This article was co-authored by Aoife Dunne, Litigation Assistant, London.
In December 2019 we looked into some of the key proposals for reform of the building safety regulatory system. Just over a year on, various developments have taken place as this area of law continues to evolve following the Grenfell disaster. Recent examples include the introduction of the Fire Safety Bill, which has progressed through both the House of Commons and House of Lords, and is now in its final stages before receiving Royal Assent. This Bill represents the biggest improvements to fire safety regulation in 40 years. A new Building Safety Regulator has also been appointed which is already up and running in shadow form with the Health and Safety Executive (HSE).
In this article, we take a look at the latest development, the appointment of a national construction products regulator, and consider the possible implications for businesses.
The new regulator
In January 2021, the Housing Secretary announced that the UK will establish a dedicated national constructions products regulator to monitor the safety of different construction products. The move is part of the Ministry of Housing, Communities and Local Government’s wider work to address the culture within the construction industry.
Serious concerns have been raised publically regarding the level and transparency of the ‘independent certification’ of products that have been used in buildings, including high-rise residential buildings. The regulator has primarily been set up to address these concerns and to create a formal process of monitoring the ‘fit for purpose’ testing.
The Housing Secretary said the decision followed testimony to the Grenfell Inquiry which highlighted apparent malpractice by some product manufacturers and their employees, including what has been described by the Inquiry in questioning as deliberate and dishonest attempts to manipulate the system, evidencing the weaknesses of the present product testing regime:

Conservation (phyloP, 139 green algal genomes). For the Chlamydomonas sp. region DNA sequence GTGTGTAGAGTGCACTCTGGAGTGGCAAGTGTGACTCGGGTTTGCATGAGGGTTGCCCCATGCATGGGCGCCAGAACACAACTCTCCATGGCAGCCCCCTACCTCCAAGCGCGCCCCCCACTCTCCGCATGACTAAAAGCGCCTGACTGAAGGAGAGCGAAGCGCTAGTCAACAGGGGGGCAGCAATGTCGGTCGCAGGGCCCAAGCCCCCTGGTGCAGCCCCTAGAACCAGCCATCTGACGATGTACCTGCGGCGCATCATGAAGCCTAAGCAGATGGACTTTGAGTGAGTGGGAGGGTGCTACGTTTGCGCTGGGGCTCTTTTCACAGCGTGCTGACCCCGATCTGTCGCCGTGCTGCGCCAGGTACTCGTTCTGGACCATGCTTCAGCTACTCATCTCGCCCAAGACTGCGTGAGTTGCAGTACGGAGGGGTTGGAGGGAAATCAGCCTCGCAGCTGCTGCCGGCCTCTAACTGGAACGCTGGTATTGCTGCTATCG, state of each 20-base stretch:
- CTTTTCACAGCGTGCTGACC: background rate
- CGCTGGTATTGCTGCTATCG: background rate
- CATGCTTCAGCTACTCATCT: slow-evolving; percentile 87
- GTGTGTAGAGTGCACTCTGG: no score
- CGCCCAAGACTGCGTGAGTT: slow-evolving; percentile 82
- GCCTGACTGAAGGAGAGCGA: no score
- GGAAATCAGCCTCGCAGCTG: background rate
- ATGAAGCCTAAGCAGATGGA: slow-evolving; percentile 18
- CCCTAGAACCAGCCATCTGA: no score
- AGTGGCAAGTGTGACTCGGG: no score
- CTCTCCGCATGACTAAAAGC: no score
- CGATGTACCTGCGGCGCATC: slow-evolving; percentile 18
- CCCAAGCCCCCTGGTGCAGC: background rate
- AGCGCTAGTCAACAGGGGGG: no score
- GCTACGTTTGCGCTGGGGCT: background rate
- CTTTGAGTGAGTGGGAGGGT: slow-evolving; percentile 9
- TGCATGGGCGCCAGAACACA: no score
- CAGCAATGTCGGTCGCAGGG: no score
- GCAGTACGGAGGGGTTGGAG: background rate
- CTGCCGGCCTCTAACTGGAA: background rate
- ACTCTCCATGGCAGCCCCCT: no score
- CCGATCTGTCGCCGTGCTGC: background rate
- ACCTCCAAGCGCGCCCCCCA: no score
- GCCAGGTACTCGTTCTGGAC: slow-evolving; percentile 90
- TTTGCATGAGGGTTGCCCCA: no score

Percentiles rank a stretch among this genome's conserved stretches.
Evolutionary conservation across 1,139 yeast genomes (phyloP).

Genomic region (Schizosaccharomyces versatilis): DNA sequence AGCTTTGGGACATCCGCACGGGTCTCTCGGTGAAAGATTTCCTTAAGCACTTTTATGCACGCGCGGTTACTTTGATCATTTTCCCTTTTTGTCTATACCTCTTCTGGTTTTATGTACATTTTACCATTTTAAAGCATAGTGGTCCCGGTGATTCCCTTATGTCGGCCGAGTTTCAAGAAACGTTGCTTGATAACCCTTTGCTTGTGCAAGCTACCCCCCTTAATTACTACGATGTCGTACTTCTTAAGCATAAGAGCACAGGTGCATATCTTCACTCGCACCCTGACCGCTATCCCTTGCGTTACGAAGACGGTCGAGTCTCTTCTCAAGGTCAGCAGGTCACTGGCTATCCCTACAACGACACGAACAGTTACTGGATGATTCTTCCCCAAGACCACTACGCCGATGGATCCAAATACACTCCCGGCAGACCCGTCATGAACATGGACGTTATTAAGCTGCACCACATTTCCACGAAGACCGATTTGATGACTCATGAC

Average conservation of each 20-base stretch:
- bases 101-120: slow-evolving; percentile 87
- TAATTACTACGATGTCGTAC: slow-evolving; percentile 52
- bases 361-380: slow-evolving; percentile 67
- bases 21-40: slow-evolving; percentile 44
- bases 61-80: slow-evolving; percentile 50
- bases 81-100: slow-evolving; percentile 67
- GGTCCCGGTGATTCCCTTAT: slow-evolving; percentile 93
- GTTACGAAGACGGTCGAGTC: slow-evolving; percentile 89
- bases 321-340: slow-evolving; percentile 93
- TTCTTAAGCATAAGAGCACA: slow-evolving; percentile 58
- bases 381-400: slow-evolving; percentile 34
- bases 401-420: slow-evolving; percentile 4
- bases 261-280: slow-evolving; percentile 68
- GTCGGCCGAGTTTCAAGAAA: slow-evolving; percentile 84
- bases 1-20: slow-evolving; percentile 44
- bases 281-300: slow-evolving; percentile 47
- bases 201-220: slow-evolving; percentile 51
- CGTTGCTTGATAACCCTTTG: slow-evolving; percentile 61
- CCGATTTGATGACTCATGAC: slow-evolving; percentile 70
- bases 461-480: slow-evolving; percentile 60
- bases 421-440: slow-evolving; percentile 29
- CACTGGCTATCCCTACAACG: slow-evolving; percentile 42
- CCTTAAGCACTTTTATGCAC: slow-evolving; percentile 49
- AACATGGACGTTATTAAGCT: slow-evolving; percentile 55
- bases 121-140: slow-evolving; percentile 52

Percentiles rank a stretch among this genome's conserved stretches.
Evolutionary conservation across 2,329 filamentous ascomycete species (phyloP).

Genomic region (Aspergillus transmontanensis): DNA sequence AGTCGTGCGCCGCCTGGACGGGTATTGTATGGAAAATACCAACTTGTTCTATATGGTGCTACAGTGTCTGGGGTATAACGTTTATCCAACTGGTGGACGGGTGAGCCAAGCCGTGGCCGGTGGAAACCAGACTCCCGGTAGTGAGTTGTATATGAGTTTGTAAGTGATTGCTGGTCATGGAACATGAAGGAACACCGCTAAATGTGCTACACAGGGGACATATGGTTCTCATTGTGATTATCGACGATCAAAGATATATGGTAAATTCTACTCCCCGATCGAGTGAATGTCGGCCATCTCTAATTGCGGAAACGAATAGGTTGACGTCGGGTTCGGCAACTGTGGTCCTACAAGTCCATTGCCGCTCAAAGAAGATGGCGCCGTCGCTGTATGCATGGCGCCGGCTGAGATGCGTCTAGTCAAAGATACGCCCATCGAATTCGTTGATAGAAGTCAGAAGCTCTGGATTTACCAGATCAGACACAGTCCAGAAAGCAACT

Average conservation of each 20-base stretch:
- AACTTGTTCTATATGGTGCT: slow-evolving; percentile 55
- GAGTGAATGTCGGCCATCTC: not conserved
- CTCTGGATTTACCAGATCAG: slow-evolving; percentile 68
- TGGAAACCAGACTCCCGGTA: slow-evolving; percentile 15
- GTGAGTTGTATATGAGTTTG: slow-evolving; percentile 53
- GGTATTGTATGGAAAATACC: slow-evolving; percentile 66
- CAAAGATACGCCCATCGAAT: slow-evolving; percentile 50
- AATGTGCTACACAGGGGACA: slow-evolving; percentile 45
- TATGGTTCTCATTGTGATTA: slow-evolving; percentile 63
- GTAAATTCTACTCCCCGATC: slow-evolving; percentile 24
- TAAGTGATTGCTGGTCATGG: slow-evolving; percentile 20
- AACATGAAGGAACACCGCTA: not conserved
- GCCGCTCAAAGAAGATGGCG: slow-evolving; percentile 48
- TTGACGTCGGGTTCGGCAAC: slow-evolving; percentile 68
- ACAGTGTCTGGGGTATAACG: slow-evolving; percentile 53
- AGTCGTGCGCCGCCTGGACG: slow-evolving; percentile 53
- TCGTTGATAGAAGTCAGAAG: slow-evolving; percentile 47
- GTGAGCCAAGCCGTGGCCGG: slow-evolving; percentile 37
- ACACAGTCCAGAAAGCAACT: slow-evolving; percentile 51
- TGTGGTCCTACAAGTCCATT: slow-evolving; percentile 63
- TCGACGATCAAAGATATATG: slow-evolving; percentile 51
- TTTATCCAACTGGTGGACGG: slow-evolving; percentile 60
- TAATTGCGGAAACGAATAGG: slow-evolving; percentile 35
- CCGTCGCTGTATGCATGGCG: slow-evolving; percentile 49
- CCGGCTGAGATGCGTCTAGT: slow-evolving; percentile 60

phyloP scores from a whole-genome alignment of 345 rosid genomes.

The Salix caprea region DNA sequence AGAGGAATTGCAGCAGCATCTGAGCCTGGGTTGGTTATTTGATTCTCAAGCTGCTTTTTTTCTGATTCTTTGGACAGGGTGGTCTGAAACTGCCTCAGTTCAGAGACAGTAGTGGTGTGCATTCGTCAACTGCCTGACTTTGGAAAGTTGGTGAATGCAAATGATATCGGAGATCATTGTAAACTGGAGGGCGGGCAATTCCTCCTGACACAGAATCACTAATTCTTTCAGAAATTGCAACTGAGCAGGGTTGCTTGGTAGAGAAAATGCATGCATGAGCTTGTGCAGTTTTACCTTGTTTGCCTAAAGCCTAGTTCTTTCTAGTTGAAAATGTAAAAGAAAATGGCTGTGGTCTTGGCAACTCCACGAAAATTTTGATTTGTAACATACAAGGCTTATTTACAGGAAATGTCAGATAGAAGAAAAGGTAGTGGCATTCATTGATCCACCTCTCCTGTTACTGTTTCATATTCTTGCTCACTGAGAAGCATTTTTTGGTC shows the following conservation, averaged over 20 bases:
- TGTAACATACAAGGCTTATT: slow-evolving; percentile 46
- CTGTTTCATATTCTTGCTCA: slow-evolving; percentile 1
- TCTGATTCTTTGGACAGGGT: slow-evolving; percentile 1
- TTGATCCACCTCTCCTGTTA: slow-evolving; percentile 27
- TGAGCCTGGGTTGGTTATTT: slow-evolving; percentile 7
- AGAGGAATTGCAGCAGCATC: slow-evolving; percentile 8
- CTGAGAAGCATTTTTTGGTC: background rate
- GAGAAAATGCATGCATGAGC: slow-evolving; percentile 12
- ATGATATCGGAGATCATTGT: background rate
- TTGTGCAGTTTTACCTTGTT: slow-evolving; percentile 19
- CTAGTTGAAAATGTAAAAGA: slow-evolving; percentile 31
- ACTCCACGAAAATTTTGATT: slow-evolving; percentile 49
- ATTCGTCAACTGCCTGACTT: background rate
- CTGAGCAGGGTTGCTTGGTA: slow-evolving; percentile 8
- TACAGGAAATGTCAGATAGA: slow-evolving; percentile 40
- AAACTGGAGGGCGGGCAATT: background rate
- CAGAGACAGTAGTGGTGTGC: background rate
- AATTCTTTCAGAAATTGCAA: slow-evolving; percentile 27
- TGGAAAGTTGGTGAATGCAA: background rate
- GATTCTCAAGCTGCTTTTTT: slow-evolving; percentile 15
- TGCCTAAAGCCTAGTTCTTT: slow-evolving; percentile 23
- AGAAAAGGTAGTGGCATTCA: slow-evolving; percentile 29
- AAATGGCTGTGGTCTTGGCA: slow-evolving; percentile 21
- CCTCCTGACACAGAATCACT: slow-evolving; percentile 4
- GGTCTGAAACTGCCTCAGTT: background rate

The purpose of the regulator is to ensure, as far as possible, that structures are built from safe materials and provide vital market surveillance, enabling the UK Government to spot and respond to safety concerns more quickly and effectively. This will also offer protection to all new homeowners as it will include a requirement to ensure materials used to build new houses are made safer.
The regulator’s powers
The Ministry of Housing has indicated that the regulator will have wide enforcement powers including the ability to conduct its own product-testing when investigating concerns.
The regulator will also have the power to remove any product from the market that presents a significant safety risk and can take enforcement action, including bringing a prosecution against companies who do not follow the rules on product safety.
The regulator will operate within a division of the Office for Product Safety and Standards (OPSS) which is being expanded and which will be provided with up to £10 million in funding to enable it to get established. The regulator will also work in conjunction with the Building Safety Regulator and Trading Standards in order to further encourage and implement compliance.
The UK Government has commissioned an independent review to examine weaknesses in previous testing regimes for construction products and to recommend how abuse of the testing system can be prevented.
The panel who will lead this review are yet to be confirmed however, these individuals will be experts with regulatory, technical and construction industry experience. The panel will report later this year with recommendations and we would expect their findings to bring about further changes to the current regulatory regime.
Both of these developments are important milestones in securing a tougher regulatory regime within the UK, with stronger inspection and enforcement powers. The area of fire safety will continue to transform and develop as further evidence is heard at the Grenfell Inquiry, and as the media continues to shine a light on this important area which did not previously have the regulatory framework that is now being put in place.
It is yet to be seen how heavy handed the regulator will be in its role – we are interested to see whether they take an advisory role alongside businesses to help them improve their fire safety product standards, or whether they will take on more of a ‘policing’ role and as such, move quickly to enforcement where businesses fall foul of the requirements.